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Loyola senior runs pumpkin patch with family

Rebekah+Vensel%2C+music+industry+senior%2C+stands+in+the+center+with+Adren+LaGrone%2C+biology+senior%2C+%28left%29+and+Danely+Romero%2C+music+with+elective+studies+senior%2C+%28right%29+pose+at+the+Punkin+Point+Farm.+The+farm+is+Vensel%27s+family-owned+pumpkin+farm+in+Pennsylvania.+Photo+credit%3A+Rebekah+Vensel
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Loyola senior runs pumpkin patch with family

Rebekah Vensel, music industry senior, stands in the center with Adren LaGrone, biology senior, (left) and Danely Romero, music with elective studies senior, (right) pose at the Punkin Point Farm. The farm is Vensel's family-owned pumpkin farm in Pennsylvania. Photo credit: Rebekah Vensel

Rebekah Vensel, music industry senior, stands in the center with Adren LaGrone, biology senior, (left) and Danely Romero, music with elective studies senior, (right) pose at the Punkin Point Farm. The farm is Vensel's family-owned pumpkin farm in Pennsylvania. Photo credit: Rebekah Vensel

Rebekah Vensel, music industry senior, stands in the center with Adren LaGrone, biology senior, (left) and Danely Romero, music with elective studies senior, (right) pose at the Punkin Point Farm. The farm is Vensel's family-owned pumpkin farm in Pennsylvania. Photo credit: Rebekah Vensel

Rebekah Vensel, music industry senior, stands in the center with Adren LaGrone, biology senior, (left) and Danely Romero, music with elective studies senior, (right) pose at the Punkin Point Farm. The farm is Vensel's family-owned pumpkin farm in Pennsylvania. Photo credit: Rebekah Vensel

Andres Fuentes

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Fall break is typically filled with Netlfix binges, small road trips and maybe an essay or two, but for Rebekah Vensel, it’s always been about the pumpkins.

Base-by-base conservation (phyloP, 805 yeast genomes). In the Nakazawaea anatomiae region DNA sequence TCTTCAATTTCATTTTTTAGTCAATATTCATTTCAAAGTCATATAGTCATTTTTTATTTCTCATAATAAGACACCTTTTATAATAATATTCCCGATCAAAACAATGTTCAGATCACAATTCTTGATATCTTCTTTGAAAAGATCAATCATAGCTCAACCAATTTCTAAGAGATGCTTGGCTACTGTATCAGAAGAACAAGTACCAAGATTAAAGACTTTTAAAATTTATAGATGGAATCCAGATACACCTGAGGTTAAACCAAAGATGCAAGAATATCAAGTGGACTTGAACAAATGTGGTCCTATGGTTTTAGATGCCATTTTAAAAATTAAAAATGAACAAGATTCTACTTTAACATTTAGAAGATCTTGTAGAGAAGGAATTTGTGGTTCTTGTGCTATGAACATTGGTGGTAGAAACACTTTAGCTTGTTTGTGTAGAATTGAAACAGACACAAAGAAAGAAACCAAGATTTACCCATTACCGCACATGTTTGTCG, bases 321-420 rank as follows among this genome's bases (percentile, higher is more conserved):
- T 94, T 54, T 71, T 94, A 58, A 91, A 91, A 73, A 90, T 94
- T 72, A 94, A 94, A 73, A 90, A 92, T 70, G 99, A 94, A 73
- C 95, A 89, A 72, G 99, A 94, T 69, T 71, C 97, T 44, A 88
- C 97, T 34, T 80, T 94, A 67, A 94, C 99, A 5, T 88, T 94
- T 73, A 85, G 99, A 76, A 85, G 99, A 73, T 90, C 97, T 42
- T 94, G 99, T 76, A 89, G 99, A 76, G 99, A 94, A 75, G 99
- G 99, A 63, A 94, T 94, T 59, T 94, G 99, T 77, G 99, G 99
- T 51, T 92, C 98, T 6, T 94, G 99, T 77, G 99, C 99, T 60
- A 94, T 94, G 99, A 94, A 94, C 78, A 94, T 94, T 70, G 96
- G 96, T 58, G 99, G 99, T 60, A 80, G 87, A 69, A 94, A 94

Making the 1,140.3 mi trip every year to her town in Pennsylvania during the break, Vensel, music industry senior, uses her time off to help work on her family’s pumpkin farm, Punkin Point Farm.

“Basically, I go home, I help sell, I help move around pumpkins, I help wherever my my mom needs me,” she said. “I have to go home to see the pumpkin farm, to be in slightly cooler weather and see the leaves actually fall.”

The family farm was started 25 years ago by her father, Rick Vensel, out of the sheer curiosity of growing pumpkins.

“I don’t really know why it started with pumpkins,” Rebekah Vensel said. “(Autumn) was when my dad tended to have a lot of free time so he was like, ‘I want to see how someone grows pumpkins.’ So he tried and he ended up loving it and it became his little side passion.”

The small side project turned into something that grew larger than they expected, to the point where the family contracted an order of Amish Mennonites to keep up with the pumpkin demand.

“Our whole town knows about (the farm),” she said. “My dad was the business manager for our local school district so everyone in that district basically bought their pumpkins at our home.”